“If a burglar enters my home through an open window (carelessly left open by me) and steals my son’s bank statements, it makes little sense to describe this as a “misuse of private information” by me. Recharacterizing my failure to lock the window as a “publication” of the statements is wholly artificial. It is an unconvincing attempt to shoehorn the facts of the data breach into the tort of MPI”.
The position on the elements required to make out a successful MPI or BoC claim is clear, and aligns with various previously decided cases on similar issues. For example in Various Claimants v Wm Morrison Supermarkets plc, where MPI and BoC claims were unsuccessful against a controller following the illegal disclosure of Morrison’s employee data by a rogue employee for broadly the same reasons.
The decision has another important result. The Jackson reforms limited the recoverability of success fees and ATE insurance premiums, but there was a carve-out for publication and privacy proceedings. Such proceedings include MPI and BoC claims, but do not include claims for breach of data protection legislation. It has long been a point of commercial pressure for claimants in such claims to notify the defendant that ATE insurance has been obtained, and that this will be recoverable from the defendant; given the typical value of these claims, the potential for an ATE premium to also be recoverable was an important additional risk factor for defendants. This decision at the very least casts significant doubt on the recoverability of ATE premiums for claimants seeking to bring claims following data breaches.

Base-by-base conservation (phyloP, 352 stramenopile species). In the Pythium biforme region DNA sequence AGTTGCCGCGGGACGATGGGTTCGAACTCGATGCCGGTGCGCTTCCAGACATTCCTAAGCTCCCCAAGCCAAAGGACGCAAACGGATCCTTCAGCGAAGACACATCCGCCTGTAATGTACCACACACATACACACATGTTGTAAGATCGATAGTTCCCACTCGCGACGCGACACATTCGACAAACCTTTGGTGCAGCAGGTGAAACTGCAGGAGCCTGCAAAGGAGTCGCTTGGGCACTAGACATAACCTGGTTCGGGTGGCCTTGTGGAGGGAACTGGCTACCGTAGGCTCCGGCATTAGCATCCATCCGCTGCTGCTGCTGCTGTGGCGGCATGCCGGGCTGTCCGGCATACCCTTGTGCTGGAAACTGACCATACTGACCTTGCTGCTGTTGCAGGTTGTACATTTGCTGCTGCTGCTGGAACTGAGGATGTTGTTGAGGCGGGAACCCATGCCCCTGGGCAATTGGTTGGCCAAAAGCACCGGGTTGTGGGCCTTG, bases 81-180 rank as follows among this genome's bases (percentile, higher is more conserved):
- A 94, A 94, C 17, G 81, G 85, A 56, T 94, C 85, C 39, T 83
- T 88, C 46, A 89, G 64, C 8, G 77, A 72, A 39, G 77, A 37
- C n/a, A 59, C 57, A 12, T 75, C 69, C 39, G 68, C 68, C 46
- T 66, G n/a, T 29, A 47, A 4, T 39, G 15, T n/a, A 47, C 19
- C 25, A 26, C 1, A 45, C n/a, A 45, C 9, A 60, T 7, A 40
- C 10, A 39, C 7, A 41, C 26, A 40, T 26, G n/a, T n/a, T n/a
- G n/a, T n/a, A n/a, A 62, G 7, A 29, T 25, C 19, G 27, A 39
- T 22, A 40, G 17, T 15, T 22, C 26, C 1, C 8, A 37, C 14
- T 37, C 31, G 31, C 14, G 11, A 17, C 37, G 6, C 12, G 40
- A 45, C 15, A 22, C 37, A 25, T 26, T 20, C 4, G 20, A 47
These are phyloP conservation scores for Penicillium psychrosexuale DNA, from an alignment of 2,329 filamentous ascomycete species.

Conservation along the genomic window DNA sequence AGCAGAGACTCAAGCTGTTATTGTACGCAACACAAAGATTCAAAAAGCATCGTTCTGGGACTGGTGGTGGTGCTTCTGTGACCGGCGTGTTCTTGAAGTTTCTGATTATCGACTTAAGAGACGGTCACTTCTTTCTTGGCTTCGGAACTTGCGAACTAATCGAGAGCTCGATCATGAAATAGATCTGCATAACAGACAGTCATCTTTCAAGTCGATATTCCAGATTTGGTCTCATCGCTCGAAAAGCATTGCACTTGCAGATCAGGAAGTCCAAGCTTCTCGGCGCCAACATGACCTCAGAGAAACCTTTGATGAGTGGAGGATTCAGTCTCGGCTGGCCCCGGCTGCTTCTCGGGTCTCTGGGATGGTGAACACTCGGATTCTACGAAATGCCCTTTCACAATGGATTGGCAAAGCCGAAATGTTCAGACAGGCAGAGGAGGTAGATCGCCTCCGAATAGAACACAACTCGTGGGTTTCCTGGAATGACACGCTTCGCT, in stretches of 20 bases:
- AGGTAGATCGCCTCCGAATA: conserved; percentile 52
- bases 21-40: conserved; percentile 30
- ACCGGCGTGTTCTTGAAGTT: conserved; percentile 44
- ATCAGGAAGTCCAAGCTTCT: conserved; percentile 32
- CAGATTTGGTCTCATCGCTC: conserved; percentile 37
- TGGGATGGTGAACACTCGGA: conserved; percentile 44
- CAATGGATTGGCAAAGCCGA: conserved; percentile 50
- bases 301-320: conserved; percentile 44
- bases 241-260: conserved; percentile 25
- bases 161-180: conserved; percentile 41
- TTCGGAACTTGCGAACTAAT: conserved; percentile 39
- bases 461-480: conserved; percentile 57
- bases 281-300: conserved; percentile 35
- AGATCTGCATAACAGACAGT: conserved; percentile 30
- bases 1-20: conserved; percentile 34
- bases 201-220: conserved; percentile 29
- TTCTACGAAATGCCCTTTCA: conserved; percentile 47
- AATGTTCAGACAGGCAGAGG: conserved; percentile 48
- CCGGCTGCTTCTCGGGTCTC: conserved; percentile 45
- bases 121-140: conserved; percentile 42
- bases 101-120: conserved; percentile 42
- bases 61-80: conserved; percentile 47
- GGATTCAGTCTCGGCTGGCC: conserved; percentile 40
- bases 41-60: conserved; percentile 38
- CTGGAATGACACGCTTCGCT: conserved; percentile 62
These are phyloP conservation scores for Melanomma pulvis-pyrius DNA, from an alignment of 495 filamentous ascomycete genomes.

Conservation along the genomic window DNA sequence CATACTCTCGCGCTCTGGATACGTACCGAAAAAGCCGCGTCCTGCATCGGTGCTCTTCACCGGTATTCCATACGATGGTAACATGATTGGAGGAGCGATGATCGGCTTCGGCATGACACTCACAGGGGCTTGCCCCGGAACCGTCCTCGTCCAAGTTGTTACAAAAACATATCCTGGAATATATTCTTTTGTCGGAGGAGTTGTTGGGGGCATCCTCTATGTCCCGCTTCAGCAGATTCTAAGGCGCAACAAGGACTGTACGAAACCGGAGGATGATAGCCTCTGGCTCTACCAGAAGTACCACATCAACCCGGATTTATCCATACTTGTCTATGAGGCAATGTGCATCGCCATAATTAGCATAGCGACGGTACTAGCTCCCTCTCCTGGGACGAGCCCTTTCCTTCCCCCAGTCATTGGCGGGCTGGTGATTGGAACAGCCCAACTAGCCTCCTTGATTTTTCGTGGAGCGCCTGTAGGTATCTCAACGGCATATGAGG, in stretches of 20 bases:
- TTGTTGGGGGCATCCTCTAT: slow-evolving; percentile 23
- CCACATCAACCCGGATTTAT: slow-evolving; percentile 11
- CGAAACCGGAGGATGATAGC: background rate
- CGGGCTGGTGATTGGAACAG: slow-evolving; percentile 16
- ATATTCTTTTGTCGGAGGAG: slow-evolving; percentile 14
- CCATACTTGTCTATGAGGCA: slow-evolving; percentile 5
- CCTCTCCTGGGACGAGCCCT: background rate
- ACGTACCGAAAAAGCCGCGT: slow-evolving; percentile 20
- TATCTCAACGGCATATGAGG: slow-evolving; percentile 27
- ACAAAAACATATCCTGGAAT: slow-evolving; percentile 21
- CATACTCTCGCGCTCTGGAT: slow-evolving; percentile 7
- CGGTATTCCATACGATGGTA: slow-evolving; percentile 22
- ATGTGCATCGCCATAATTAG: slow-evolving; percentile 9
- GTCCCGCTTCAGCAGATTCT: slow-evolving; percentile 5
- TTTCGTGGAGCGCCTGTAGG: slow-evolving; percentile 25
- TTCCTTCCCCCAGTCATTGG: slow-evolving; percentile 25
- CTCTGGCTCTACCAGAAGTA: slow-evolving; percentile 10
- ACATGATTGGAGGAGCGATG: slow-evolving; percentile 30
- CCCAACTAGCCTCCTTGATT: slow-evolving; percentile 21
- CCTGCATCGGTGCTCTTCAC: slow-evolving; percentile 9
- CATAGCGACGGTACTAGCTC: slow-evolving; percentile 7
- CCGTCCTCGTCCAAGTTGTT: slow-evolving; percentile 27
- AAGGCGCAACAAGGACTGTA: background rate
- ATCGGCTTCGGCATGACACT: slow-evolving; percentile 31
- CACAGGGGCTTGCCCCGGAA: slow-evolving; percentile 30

The decision will doubtless be welcomed by many companies, as it limits the causes of action that may be successfully brought in litigation following on from a third party induced data breach.
(Co-authored by Paul Glass, James Parker and Abigail Saffron)